Air pollution, race, and health outcomes for COVID-19
A team led by Francesca Dominici, Clarence James Gamble Professor of Biostatistics, Population, and Data Science at the Harvard T.H. Chan School of Public Health, examined the association between small increases in long-term exposure to air pollution and COVID-19 mortality in the U.S. In this study, they found that a one-unit increase in fine inhalable particles is associated with an 8 percent increase in the COVID-19 death rate.
This research served as a key building block for international collaboration between Dominici and Italian scientist Andrea Pozzer of the Max Plank Institute for Chemistry. Together, they determined 15 percent of deaths worldwide from COVID-19 could be attributed to long-term exposure to air pollution. Their research has led to several other publications, including commentary on COVID-19, air pollution, and racial inequality, and was cited widely by The New York Times, The Washington Post, the Guardian, and tweeted by then-candidate Joe Biden in April 2020.
Building the world’s smallest flying machines
David Keith, Gordon McKay Professor of Applied Physics at the Harvard John A. Paulson School of Engineering and Applied Sciences and professor of public policy at Harvard Kennedy School, and a team of researchers used the grant to augment their work designing, fabricating, and studying ultralight micro- and macroscale structures that could levitate in Earth’s atmosphere solely via the photophoretic force, a phenomenon in which particles seem to defy gravity when illuminated by an intense beam of light.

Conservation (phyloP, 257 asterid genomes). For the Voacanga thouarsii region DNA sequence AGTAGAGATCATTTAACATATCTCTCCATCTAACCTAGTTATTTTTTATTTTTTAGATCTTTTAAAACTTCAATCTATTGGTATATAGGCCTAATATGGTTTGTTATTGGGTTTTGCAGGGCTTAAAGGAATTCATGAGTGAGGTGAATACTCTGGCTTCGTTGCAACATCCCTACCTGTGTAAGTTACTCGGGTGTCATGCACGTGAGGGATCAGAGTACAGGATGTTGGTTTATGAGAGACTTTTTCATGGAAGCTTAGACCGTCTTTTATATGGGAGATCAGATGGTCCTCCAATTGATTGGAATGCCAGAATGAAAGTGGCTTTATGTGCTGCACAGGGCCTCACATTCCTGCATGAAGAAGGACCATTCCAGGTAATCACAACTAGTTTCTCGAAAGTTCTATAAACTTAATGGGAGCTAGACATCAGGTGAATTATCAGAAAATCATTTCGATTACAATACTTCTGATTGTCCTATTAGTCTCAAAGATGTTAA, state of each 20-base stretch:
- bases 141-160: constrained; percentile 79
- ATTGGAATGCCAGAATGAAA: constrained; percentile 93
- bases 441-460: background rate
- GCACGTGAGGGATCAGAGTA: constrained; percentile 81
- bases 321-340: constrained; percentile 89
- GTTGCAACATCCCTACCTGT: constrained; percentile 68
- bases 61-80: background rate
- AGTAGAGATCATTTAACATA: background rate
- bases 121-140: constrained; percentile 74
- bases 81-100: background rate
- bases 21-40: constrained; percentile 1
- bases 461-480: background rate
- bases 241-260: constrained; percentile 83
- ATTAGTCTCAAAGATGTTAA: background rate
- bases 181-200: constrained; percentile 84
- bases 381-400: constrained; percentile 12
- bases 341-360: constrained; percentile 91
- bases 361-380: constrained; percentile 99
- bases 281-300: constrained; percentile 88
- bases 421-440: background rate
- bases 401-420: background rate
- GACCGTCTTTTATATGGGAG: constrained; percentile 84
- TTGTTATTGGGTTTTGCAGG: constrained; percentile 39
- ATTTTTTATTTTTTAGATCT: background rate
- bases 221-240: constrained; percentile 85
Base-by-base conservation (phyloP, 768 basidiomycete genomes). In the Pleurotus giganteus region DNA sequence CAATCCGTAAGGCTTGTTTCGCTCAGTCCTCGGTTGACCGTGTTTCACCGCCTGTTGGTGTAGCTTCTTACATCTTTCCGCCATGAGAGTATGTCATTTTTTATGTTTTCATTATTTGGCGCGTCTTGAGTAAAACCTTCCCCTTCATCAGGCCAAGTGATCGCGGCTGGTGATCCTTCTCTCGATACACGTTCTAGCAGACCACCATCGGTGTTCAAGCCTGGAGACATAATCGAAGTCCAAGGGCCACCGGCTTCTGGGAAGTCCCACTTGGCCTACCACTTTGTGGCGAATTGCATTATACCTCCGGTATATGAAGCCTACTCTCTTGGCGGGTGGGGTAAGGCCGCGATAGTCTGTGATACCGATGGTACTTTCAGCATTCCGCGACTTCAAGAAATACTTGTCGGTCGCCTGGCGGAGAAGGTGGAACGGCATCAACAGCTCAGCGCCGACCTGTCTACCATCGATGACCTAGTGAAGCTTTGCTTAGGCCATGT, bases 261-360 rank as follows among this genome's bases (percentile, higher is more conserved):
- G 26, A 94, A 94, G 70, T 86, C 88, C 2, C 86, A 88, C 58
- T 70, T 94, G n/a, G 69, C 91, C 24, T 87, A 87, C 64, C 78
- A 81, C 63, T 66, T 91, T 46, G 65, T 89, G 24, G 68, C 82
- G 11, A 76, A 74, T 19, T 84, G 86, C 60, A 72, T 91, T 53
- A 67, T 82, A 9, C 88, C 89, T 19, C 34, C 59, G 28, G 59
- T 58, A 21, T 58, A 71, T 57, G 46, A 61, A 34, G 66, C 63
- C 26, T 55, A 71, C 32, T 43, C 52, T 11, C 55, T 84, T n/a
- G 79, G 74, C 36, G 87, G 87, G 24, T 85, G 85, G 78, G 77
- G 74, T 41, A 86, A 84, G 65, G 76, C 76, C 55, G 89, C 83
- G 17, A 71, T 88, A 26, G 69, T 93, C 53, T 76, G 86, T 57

The group made significant progress in fabricating different structures and modeling their ability to levitate in the atmosphere. They are also investigating various mechanical behaviors of the structures and hope to submit papers on the design, fabrication, and modeling of candidate structures within a few months.
They believe these levitated structures could have broad use in atmospheric science and data communications, especially in the stratosphere. It may lead to the ability to loft microprocessors, sensors, and antennae on individual structures. The Star-Friedman Challenge has helped further their experimentation as they work towards a point where researchers can reliably make and model the world’s smallest flying machines.